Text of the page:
What is it?
Anterior impingement syndrome is a condition that produces pain at the front of the ankle. The impingement is caused by the formation of bony spurs and/ or thickened soft tissues that impinge on one another when the ankle is dorsiflexed.
The pain that patients experience at the front of the ankle is made worse with activities that require excessive movement of the ankle joint such as lunging, running and kicking. Anterior impingement syndrome is commonly seen in all ages/ genders, however is most prevalent in ballet dancers, athletes and footballers due to the amount of ankle movement that is required.
What are the symptoms?
- Pain at the front of the ankle
- Pain increases when the ankle is dorsiflexed and when weight-bearing
- A bony lump or spur can sometimes be felt at the front of the ankle joint
Why did I get it?
The buildup of tissue at the front of the ankle joint that is a result of anterior impingement syndrome can occur due to:
- Repetitive flexion of the ankle joint e.g. in ballet
- Direct trauma causing the ankle to flex e.g. a car crash
- Secondary to a severe ankle sprain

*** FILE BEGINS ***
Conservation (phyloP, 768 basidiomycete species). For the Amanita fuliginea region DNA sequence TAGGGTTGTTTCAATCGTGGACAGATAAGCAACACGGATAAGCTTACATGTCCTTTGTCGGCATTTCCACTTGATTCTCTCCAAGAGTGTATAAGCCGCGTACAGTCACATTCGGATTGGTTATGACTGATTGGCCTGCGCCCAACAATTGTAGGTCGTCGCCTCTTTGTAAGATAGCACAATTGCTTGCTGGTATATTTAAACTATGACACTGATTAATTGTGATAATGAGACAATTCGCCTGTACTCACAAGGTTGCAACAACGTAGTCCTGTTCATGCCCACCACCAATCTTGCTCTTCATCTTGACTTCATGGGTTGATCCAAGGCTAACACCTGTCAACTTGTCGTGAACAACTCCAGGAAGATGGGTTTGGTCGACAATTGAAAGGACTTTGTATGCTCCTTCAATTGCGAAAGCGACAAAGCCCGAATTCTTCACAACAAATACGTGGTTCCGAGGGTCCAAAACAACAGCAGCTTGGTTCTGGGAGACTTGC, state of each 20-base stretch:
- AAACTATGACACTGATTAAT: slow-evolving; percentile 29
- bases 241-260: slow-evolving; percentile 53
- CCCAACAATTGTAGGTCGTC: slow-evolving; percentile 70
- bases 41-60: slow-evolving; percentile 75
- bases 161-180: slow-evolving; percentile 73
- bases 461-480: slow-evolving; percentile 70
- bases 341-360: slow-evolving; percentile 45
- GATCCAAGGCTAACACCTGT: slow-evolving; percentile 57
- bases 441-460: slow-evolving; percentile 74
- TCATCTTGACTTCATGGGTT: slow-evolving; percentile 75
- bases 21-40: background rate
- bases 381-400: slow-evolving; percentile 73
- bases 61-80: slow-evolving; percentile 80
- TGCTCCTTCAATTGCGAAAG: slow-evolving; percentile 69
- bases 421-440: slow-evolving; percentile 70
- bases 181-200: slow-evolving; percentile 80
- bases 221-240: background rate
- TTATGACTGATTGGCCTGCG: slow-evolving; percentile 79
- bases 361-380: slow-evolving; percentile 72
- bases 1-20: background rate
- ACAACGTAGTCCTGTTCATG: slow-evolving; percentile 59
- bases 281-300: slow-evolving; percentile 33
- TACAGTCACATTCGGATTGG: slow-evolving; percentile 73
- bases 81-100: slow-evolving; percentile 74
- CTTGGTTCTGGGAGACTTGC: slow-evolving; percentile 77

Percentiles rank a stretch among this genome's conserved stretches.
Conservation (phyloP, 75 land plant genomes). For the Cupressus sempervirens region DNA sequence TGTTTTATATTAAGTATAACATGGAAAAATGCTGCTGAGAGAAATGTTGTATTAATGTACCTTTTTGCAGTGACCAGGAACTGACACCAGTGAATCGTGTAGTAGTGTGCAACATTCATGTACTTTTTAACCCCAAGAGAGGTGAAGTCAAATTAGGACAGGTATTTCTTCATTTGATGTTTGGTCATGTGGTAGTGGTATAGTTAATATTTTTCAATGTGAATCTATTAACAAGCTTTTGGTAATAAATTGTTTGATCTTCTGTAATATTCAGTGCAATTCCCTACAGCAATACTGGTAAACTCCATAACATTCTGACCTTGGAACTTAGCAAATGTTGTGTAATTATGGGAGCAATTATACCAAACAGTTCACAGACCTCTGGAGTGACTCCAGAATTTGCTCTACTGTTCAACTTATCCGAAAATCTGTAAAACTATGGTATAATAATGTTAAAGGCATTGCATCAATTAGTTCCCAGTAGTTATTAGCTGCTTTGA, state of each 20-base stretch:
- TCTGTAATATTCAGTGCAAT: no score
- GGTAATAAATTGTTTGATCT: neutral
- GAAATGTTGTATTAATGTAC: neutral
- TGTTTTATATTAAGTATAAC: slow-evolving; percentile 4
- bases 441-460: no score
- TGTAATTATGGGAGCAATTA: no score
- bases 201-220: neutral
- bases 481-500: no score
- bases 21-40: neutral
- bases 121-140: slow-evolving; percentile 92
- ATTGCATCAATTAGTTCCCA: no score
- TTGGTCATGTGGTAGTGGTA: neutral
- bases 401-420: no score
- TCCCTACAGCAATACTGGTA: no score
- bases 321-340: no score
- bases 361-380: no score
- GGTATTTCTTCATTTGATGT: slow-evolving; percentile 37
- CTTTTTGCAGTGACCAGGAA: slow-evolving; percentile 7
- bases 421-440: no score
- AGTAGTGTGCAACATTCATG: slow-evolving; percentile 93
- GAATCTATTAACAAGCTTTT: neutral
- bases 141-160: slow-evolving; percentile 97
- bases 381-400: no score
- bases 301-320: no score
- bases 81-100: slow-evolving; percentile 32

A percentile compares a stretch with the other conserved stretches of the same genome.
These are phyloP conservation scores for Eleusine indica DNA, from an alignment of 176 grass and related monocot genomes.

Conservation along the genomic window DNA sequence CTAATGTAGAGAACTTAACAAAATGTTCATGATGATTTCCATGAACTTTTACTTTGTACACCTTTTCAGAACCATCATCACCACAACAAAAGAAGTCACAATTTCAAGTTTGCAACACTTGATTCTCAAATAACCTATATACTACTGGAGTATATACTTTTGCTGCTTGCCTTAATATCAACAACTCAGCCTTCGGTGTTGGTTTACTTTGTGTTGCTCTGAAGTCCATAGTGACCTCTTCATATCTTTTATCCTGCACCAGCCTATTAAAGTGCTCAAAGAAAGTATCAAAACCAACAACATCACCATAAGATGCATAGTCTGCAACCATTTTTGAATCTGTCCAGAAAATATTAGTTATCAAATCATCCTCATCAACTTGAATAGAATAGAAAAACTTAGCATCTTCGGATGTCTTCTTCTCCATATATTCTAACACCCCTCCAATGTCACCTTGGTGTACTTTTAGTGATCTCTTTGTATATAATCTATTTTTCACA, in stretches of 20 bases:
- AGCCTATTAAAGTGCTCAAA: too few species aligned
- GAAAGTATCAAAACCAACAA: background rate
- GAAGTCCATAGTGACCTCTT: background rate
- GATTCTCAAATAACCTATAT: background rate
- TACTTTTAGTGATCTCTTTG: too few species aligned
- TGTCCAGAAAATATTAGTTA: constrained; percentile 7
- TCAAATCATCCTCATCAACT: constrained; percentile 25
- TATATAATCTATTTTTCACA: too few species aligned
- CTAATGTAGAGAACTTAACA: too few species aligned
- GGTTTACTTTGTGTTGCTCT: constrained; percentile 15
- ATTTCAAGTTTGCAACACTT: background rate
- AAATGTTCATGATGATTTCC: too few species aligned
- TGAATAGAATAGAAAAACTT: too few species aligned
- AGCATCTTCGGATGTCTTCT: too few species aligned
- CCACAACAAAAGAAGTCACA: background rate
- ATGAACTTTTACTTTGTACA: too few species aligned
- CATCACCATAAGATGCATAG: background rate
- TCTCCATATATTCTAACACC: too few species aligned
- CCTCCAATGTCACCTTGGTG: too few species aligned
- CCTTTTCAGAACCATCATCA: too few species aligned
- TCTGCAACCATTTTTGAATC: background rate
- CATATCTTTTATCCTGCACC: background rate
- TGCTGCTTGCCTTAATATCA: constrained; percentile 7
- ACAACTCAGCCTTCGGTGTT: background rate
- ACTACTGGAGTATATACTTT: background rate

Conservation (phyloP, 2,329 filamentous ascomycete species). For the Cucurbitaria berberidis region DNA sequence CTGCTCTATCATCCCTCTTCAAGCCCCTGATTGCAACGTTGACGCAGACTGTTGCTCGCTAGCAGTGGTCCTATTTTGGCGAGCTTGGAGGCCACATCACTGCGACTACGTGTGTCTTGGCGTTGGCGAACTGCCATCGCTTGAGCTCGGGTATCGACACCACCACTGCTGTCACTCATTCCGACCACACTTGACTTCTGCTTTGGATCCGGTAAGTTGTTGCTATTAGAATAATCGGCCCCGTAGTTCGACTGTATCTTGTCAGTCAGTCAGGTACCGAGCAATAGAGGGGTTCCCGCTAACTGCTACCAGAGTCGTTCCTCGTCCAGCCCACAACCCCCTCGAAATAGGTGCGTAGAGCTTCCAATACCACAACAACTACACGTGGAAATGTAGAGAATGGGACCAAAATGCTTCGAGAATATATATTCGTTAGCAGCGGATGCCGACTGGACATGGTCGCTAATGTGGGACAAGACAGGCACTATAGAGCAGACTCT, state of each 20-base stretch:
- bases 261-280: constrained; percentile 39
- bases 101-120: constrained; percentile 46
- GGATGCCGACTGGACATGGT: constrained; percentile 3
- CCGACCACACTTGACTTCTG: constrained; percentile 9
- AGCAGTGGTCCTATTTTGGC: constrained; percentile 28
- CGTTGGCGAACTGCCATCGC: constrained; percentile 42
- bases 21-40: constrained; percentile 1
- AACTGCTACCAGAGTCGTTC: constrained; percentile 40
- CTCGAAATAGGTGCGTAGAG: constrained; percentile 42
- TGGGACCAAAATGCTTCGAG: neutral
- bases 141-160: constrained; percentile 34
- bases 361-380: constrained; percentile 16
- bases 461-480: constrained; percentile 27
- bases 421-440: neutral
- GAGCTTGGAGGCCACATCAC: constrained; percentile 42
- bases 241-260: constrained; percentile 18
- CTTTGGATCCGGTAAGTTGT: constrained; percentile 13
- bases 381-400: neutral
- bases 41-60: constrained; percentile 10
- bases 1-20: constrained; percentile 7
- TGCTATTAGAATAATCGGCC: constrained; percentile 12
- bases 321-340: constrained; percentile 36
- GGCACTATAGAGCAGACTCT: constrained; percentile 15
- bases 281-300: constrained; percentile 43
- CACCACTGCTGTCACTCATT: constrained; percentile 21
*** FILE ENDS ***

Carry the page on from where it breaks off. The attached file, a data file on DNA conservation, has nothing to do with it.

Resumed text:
- Systemic diseases (e.g. Rheumatoid arthritis) that are associated with multiple bone spurs
How is it diagnosed?
Anterior impingement syndrome is diagnosed based on a thorough history/ clinical examination. Whilst this is usually sufficient for the diagnosis, you may be referred for an x-ray or Ultrasound to determine the exact cause of the impingement and to rule out further pathology.
How can I treat it?
Mild cases of anterior impingement syndrome generally respond to the treatments listed below:
- Rest, ice and compression
- Footwear modifications e.g.adding a heel raise
- Activity modification
- Footwear advice
- Custom orthotics
Surgery is rarely indicated and is reserved for severe cases and those that do not respond to prior treatment.
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